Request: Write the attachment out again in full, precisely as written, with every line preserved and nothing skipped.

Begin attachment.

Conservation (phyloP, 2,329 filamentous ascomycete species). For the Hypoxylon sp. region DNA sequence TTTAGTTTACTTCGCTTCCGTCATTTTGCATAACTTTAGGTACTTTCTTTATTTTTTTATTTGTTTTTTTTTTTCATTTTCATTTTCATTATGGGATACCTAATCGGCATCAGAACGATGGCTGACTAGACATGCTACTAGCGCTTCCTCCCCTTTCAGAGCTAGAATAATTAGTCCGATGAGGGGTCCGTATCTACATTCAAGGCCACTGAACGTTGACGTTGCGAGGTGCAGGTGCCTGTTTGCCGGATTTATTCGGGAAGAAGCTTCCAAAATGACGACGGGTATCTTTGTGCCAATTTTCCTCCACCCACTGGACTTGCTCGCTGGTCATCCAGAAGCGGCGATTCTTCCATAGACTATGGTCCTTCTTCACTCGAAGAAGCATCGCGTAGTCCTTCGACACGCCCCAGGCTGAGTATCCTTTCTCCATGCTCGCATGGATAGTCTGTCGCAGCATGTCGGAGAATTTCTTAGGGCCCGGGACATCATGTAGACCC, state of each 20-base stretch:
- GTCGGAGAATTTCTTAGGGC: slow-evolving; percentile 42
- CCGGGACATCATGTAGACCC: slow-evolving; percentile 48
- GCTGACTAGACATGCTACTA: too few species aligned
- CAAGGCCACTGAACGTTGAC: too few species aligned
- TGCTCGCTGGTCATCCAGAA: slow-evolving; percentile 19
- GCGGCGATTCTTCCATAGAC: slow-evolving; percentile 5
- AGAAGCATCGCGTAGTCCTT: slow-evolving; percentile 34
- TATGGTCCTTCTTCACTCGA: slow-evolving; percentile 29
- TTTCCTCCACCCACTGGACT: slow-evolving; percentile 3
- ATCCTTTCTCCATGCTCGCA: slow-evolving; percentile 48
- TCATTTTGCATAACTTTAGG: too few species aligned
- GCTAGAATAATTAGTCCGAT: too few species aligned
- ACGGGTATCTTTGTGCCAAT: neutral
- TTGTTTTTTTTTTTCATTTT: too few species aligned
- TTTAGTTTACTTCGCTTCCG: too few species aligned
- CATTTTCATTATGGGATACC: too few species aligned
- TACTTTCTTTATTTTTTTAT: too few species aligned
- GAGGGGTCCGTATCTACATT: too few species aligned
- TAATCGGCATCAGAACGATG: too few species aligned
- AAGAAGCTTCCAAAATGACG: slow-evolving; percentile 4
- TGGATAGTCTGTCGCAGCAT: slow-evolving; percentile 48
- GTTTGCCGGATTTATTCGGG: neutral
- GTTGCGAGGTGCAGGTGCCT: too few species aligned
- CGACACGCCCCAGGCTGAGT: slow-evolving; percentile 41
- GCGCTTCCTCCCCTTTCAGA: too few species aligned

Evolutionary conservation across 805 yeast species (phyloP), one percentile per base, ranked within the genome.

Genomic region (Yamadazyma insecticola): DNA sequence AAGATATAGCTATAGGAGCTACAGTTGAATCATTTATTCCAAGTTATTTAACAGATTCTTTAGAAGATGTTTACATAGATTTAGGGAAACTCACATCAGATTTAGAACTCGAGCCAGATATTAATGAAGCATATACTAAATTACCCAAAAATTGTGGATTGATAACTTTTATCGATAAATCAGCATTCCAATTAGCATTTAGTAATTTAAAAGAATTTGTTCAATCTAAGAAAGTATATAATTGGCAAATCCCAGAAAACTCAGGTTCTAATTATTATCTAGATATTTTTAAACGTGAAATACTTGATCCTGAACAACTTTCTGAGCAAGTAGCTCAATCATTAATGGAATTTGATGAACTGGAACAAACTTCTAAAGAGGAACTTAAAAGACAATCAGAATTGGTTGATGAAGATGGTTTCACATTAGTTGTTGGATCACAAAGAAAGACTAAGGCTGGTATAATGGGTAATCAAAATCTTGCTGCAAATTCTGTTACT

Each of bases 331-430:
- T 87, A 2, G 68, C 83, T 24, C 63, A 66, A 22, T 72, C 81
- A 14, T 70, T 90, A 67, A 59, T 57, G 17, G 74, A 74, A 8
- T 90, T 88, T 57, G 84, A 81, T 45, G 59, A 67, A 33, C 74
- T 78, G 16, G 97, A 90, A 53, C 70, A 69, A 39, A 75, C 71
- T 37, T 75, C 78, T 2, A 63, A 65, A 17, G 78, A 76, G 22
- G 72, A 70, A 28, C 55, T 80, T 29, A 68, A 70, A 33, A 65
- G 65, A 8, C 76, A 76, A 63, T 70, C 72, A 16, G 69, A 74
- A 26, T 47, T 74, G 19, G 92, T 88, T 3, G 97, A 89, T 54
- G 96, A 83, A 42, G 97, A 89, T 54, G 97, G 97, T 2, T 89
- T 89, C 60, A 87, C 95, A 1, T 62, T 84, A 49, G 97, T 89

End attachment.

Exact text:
Conservation (phyloP, 2,329 filamentous ascomycete species). For the Hypoxylon sp. region DNA sequence TTTAGTTTACTTCGCTTCCGTCATTTTGCATAACTTTAGGTACTTTCTTTATTTTTTTATTTGTTTTTTTTTTTCATTTTCATTTTCATTATGGGATACCTAATCGGCATCAGAACGATGGCTGACTAGACATGCTACTAGCGCTTCCTCCCCTTTCAGAGCTAGAATAATTAGTCCGATGAGGGGTCCGTATCTACATTCAAGGCCACTGAACGTTGACGTTGCGAGGTGCAGGTGCCTGTTTGCCGGATTTATTCGGGAAGAAGCTTCCAAAATGACGACGGGTATCTTTGTGCCAATTTTCCTCCACCCACTGGACTTGCTCGCTGGTCATCCAGAAGCGGCGATTCTTCCATAGACTATGGTCCTTCTTCACTCGAAGAAGCATCGCGTAGTCCTTCGACACGCCCCAGGCTGAGTATCCTTTCTCCATGCTCGCATGGATAGTCTGTCGCAGCATGTCGGAGAATTTCTTAGGGCCCGGGACATCATGTAGACCC, state of each 20-base stretch:
- GTCGGAGAATTTCTTAGGGC: slow-evolving; percentile 42
- CCGGGACATCATGTAGACCC: slow-evolving; percentile 48
- GCTGACTAGACATGCTACTA: too few species aligned
- CAAGGCCACTGAACGTTGAC: too few species aligned
- TGCTCGCTGGTCATCCAGAA: slow-evolving; percentile 19
- GCGGCGATTCTTCCATAGAC: slow-evolving; percentile 5
- AGAAGCATCGCGTAGTCCTT: slow-evolving; percentile 34
- TATGGTCCTTCTTCACTCGA: slow-evolving; percentile 29
- TTTCCTCCACCCACTGGACT: slow-evolving; percentile 3
- ATCCTTTCTCCATGCTCGCA: slow-evolving; percentile 48
- TCATTTTGCATAACTTTAGG: too few species aligned
- GCTAGAATAATTAGTCCGAT: too few species aligned
- ACGGGTATCTTTGTGCCAAT: neutral
- TTGTTTTTTTTTTTCATTTT: too few species aligned
- TTTAGTTTACTTCGCTTCCG: too few species aligned
- CATTTTCATTATGGGATACC: too few species aligned
- TACTTTCTTTATTTTTTTAT: too few species aligned
- GAGGGGTCCGTATCTACATT: too few species aligned
- TAATCGGCATCAGAACGATG: too few species aligned
- AAGAAGCTTCCAAAATGACG: slow-evolving; percentile 4
- TGGATAGTCTGTCGCAGCAT: slow-evolving; percentile 48
- GTTTGCCGGATTTATTCGGG: neutral
- GTTGCGAGGTGCAGGTGCCT: too few species aligned
- CGACACGCCCCAGGCTGAGT: slow-evolving; percentile 41
- GCGCTTCCTCCCCTTTCAGA: too few species aligned

Evolutionary conservation across 805 yeast species (phyloP), one percentile per base, ranked within the genome.

Genomic region (Yamadazyma insecticola): DNA sequence AAGATATAGCTATAGGAGCTACAGTTGAATCATTTATTCCAAGTTATTTAACAGATTCTTTAGAAGATGTTTACATAGATTTAGGGAAACTCACATCAGATTTAGAACTCGAGCCAGATATTAATGAAGCATATACTAAATTACCCAAAAATTGTGGATTGATAACTTTTATCGATAAATCAGCATTCCAATTAGCATTTAGTAATTTAAAAGAATTTGTTCAATCTAAGAAAGTATATAATTGGCAAATCCCAGAAAACTCAGGTTCTAATTATTATCTAGATATTTTTAAACGTGAAATACTTGATCCTGAACAACTTTCTGAGCAAGTAGCTCAATCATTAATGGAATTTGATGAACTGGAACAAACTTCTAAAGAGGAACTTAAAAGACAATCAGAATTGGTTGATGAAGATGGTTTCACATTAGTTGTTGGATCACAAAGAAAGACTAAGGCTGGTATAATGGGTAATCAAAATCTTGCTGCAAATTCTGTTACT

Each of bases 331-430:
- T 87, A 2, G 68, C 83, T 24, C 63, A 66, A 22, T 72, C 81
- A 14, T 70, T 90, A 67, A 59, T 57, G 17, G 74, A 74, A 8
- T 90, T 88, T 57, G 84, A 81, T 45, G 59, A 67, A 33, C 74
- T 78, G 16, G 97, A 90, A 53, C 70, A 69, A 39, A 75, C 71
- T 37, T 75, C 78, T 2, A 63, A 65, A 17, G 78, A 76, G 22
- G 72, A 70, A 28, C 55, T 80, T 29, A 68, A 70, A 33, A 65
- G 65, A 8, C 76, A 76, A 63, T 70, C 72, A 16, G 69, A 74
- A 26, T 47, T 74, G 19, G 92, T 88, T 3, G 97, A 89, T 54
- G 96, A 83, A 42, G 97, A 89, T 54, G 97, G 97, T 2, T 89
- T 89, C 60, A 87, C 95, A 1, T 62, T 84, A 49, G 97, T 89